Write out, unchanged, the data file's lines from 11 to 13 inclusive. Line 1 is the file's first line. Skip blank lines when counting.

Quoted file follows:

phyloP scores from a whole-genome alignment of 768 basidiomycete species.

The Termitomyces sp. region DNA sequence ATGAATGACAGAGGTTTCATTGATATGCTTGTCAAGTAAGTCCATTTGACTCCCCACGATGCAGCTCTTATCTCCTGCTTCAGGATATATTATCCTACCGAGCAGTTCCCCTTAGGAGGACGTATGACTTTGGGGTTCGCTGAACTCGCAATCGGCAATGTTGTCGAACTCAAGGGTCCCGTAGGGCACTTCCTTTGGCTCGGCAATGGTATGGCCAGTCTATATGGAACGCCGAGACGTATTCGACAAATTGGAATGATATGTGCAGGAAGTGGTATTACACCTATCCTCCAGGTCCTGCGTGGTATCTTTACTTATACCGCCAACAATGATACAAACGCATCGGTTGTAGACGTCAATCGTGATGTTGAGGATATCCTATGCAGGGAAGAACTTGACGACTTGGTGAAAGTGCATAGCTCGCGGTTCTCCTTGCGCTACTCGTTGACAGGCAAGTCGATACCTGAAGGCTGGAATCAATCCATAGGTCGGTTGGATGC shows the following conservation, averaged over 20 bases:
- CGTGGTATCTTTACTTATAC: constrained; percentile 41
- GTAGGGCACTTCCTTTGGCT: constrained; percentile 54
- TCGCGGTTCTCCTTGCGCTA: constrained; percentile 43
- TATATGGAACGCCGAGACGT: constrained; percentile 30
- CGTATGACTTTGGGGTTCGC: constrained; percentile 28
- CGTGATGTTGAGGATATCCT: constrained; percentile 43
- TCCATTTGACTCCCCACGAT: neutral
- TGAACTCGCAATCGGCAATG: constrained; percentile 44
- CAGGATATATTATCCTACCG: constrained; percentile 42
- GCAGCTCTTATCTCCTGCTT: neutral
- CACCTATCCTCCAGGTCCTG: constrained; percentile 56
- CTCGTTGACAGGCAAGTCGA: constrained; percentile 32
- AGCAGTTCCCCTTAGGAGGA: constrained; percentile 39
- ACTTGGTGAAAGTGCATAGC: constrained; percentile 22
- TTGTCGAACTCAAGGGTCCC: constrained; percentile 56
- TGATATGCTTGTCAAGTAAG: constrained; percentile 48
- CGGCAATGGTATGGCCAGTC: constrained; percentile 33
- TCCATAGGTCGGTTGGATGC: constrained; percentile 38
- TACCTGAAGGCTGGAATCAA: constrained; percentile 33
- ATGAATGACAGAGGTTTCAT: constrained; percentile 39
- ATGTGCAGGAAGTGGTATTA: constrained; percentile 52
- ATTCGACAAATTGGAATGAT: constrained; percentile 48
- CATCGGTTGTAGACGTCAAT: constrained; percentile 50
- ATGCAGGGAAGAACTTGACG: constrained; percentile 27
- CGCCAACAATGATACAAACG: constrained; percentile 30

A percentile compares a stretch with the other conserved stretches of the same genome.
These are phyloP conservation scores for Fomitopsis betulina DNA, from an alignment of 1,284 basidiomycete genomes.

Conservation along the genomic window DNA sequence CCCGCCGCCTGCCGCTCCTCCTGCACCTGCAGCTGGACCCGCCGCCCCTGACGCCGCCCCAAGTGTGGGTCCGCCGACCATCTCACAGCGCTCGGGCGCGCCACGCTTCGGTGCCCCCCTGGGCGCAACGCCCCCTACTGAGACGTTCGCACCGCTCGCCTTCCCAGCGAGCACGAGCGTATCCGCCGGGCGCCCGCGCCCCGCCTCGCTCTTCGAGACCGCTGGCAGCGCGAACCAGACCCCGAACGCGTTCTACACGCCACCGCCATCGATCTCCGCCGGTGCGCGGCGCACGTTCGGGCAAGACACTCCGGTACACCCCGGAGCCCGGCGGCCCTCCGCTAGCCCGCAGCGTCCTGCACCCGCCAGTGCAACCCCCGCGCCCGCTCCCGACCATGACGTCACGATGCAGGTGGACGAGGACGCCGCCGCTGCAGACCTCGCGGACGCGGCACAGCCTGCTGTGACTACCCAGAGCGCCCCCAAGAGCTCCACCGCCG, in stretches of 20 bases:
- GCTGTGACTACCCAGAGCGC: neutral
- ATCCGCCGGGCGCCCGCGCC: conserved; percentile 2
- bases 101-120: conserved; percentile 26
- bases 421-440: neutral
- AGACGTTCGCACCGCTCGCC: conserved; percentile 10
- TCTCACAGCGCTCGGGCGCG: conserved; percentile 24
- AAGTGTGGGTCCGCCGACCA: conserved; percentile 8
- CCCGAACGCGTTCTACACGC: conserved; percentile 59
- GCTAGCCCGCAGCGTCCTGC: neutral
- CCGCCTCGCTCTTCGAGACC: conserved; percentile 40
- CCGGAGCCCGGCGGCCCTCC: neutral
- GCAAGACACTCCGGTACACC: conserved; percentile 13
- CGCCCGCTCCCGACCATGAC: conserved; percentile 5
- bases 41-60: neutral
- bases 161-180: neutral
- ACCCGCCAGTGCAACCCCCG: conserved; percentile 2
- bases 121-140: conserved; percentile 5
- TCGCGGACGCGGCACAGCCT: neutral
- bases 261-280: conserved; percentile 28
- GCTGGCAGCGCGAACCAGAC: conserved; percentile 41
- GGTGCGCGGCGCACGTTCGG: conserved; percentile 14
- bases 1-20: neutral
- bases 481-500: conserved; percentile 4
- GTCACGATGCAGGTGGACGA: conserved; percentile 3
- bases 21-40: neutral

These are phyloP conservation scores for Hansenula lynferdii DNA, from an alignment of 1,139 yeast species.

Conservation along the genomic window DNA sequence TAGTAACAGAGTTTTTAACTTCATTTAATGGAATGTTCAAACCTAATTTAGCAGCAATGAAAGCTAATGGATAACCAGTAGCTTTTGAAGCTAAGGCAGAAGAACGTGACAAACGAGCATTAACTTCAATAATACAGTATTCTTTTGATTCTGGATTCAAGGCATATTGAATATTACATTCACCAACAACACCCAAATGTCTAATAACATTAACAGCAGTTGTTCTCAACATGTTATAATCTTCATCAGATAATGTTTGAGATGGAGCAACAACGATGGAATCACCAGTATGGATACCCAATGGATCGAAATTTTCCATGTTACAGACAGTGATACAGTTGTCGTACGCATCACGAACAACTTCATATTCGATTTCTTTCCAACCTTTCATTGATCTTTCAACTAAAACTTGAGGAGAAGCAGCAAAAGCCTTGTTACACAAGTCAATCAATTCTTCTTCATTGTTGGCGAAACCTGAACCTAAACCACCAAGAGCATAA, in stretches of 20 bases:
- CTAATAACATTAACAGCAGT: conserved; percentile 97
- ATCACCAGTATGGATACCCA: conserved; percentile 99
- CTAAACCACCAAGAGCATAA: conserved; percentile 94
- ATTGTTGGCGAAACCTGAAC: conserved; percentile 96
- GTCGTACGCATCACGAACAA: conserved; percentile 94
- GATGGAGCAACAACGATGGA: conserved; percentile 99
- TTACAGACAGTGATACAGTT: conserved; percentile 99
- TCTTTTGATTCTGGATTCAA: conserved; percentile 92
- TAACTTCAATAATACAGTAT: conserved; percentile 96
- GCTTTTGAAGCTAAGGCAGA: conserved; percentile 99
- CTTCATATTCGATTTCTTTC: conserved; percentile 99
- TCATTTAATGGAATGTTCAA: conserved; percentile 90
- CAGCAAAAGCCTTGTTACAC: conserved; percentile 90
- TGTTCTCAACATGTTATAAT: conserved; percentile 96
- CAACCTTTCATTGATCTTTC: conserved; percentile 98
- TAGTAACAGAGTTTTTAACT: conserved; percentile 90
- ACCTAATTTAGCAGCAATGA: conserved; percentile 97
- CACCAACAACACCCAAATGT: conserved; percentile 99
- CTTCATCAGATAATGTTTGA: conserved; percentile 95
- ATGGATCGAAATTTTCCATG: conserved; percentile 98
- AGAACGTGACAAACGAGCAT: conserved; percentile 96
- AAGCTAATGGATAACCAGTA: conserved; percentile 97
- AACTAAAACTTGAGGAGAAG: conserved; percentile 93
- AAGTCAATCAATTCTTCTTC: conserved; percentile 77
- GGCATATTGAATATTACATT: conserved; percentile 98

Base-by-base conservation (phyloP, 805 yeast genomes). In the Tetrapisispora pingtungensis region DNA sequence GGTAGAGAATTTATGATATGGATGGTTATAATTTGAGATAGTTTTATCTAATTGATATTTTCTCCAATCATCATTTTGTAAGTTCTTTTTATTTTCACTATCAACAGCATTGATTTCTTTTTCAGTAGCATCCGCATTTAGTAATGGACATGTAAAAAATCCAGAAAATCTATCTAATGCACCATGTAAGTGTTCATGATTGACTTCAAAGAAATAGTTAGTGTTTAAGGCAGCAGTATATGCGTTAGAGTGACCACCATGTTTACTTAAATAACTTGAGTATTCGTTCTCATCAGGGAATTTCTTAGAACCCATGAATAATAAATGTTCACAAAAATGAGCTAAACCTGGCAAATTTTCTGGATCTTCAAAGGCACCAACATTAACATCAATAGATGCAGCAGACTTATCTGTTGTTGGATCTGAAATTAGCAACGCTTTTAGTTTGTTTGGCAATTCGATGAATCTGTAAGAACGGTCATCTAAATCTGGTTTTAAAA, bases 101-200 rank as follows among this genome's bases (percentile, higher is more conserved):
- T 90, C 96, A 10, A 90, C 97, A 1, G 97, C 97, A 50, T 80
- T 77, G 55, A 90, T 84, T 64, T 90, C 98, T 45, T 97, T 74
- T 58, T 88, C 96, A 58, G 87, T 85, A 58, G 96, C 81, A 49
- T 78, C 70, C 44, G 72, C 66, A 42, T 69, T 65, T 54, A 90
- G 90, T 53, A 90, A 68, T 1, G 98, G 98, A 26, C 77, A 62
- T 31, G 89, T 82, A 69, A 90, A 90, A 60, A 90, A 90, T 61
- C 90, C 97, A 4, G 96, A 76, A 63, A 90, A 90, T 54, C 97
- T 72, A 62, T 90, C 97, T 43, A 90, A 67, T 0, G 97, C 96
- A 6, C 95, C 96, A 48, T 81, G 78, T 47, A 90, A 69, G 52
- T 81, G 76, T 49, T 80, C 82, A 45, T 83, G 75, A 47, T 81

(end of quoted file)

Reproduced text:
- CAGGATATATTATCCTACCG: constrained; percentile 42
- GCAGCTCTTATCTCCTGCTT: neutral
- CACCTATCCTCCAGGTCCTG: constrained; percentile 56